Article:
Friday, October 2, 2015

Beautifully Together: A Look Back at the Brandeis University Three Chapels on their 60th Anniversary


     The Brandeis University Chapels make up one of the most celebrated locations on the University campus, a place of spiritual and serene reflection for the Brandeis community. Situated in a shady, tree-lined corner of campus around a heart-shaped reflecting pool, the architecturally placid and peaceful buildings are designed so that none casts its shadow on another. The Three Chapels together form a unified whole, and each building is as important to the master plan as another. This, in its philosophical essence, is the message of these buildings. In October of 2015, the Three Chapels will celebrate 60 years as a part of the history of Brandeis University. The history of the Chapels is a fascinating narrative of the vision of the University’s founders, the power of community action, and the unity that interreligious cooperation and respect can provide for a campus. 
     The building of a place of worship at Brandeis had always been part of the plan for the University’s first president, Dr. Abram L. Sachar. In the May 1954 press release announcing the plan for the Three Chapels, he noted that it was traditional for the founding faith of a university to build the chapel as a place of worship for their given denomination.  Given the Jewish-founded yet non-sectarian status of Brandeis, this tradition presented an intellectual and architectural conundrum—how to avoid giving more weight to Judaism over other religions. By the third year of the University’s existence, money had been donated by noted Boston surgeon Dr. David D. Berlin to build a Jewish chapel on the Brandeis campus, named for his parents, Mendel and Leah Berlin. When this was announced in February of 1953, the Student Union protested vehemently, stating that it supported instead the original plan for an interdenominational space, which had been designed by Brandeis’s first master planner, Eero Saarinen.  With funding for the Jewish chapel already set, Sachar was thus presented with the need to build at least a Catholic or Protestant Chapel as well, and he began at once to fundraise.
     Abram Sachar and the other founding leaders of Brandeis saw the new demands of the project not as an obstacle, but as an opportunity. Together, the Chapels were designed to emphasize the uniqueness, individuality, and equality of all creeds. There would be no shared space of worship, but instead a common outdoor area with an altar and reflection pool. Collectively, the Chapels were intended to create a space of unity, interreligious dialogue, and a celebration of faith. Max Abramowitz, the renowned architect who had designed may other elements of the early Brandeis campus, prepared plans for each chapel to have a unique character and identity.  By October of 1953, the plan was announced with much fanfare.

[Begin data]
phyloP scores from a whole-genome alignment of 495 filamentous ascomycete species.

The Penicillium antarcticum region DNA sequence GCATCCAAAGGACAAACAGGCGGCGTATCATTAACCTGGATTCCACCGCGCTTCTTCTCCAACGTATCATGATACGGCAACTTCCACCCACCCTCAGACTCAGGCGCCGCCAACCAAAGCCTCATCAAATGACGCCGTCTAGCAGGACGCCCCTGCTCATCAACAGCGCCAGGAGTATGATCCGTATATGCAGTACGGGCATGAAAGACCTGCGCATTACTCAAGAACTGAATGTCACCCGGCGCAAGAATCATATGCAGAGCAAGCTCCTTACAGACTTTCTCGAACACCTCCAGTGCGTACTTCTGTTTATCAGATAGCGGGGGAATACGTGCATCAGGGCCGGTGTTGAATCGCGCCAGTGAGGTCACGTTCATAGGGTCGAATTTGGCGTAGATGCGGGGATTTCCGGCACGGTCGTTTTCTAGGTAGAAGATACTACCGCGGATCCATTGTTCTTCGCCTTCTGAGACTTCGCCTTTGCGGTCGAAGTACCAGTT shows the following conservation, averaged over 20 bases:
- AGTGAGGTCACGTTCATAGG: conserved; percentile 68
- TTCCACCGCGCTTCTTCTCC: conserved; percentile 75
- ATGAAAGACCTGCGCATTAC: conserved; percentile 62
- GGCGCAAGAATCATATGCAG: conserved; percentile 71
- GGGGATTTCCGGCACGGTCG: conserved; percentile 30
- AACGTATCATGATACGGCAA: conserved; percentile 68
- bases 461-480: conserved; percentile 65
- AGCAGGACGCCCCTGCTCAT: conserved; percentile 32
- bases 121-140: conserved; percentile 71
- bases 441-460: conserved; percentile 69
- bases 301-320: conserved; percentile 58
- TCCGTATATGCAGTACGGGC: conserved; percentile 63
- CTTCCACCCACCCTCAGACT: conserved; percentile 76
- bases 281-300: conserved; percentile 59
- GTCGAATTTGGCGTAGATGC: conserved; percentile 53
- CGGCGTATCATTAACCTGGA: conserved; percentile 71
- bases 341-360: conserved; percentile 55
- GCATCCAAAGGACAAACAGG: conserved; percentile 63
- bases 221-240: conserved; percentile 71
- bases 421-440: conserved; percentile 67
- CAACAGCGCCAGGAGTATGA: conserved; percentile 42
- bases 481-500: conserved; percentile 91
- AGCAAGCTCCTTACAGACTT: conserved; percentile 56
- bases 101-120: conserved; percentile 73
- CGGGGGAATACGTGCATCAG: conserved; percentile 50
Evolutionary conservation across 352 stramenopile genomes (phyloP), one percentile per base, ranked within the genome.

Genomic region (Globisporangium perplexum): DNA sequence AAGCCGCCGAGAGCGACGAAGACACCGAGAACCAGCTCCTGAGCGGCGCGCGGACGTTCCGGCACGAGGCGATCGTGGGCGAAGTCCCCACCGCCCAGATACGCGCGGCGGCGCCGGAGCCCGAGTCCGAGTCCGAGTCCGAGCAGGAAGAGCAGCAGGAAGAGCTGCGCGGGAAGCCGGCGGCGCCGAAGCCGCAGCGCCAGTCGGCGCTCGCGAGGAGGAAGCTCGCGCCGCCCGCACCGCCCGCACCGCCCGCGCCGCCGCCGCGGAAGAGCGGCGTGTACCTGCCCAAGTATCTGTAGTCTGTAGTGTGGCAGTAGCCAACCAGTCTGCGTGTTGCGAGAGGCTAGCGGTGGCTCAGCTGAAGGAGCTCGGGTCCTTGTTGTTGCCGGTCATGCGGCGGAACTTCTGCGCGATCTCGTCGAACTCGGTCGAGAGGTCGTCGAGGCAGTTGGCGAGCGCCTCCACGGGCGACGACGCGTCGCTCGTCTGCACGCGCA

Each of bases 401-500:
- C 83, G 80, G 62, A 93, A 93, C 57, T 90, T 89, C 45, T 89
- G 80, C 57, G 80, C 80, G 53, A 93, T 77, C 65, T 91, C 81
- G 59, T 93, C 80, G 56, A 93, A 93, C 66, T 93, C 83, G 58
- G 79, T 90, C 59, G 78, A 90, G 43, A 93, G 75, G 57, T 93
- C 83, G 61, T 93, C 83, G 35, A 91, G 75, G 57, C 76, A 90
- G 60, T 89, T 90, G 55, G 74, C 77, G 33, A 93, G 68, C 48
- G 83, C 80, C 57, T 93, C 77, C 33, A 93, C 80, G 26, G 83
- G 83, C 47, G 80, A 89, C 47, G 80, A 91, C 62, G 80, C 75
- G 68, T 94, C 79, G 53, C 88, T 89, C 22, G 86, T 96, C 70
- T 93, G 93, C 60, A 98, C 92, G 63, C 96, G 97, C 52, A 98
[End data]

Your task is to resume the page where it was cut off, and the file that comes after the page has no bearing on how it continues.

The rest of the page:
Building sketch ca. 1953

     A large fundraising effort for Catholic Bethlehem Chapel was led by former Massachusetts Governor Paul A. Dever and businessman and owner of the former Boston Braves Baseball franchise Louis Perini. It was praised and supported by Archbishop of Boston, Cardinal Richard Cushing, who was a major leader in the fostering of positive relationships between Catholics and Jews.  Catholics from across the country sent in donations. Major contributions included the donation of the chapel organ by the Callahan family in honor of their son William, who had died in combat, and religious vestments donated by Cardinal Cushing.  However, not all members of the Boston Catholic community were supportive; leaflets were distributed with noticeable anti-Semitic rhetoric, urging Boston Catholics to prevent a “Jewish university” from building such a chapel.  The Chapel itself, designed to evoke the styling of a cathedral, was named "Bethlehem" to connect it to religious scripture.
     Fundraising for the Protestant Harlan Chapel was another communal effort by its represented religious community and Brandeis. Spearheaded by C. Allen Harlan of Detroit and Associate Supreme Court Justice John Marshall Harlan II, the chapel was designed to evoke an open bible. The namesake of the chapel was the Associate Supreme Court Justice John Marshall Harlan, the grandfather of the chapel benefactor, Harlan II. The elder Harlan was the lone dissenter in Plessy v. Ferguson, the Supreme Court case that racially segregated American life (and which his grandson would reverse as a member of the Warren Court), who noted “[t]he Constitution is color-blind.” 
     The Jewish Berlin Chapel was given many features to symbolize particular religious ideas. The ark was designed to evoke the tabernacle the Jews carried in the wilderness, and noted fabric artist Helen Kroll Kramer created curtains to reflect the tallit, the Jewish prayer shawl. The outside fa├žade of the chapel was designed to be simple and humble, taking inspiration from the prophet Hosea, who said to “[w]alk humbly before God.”  It was built as the largest of the three chapels, in representation of the history and community of the University. The Brandeis University Hillel would oversee the Jewish chapel, while the Newman Club oversaw the Catholic chapel, and the Protestant Christian Students Association oversaw the Protestant chapel.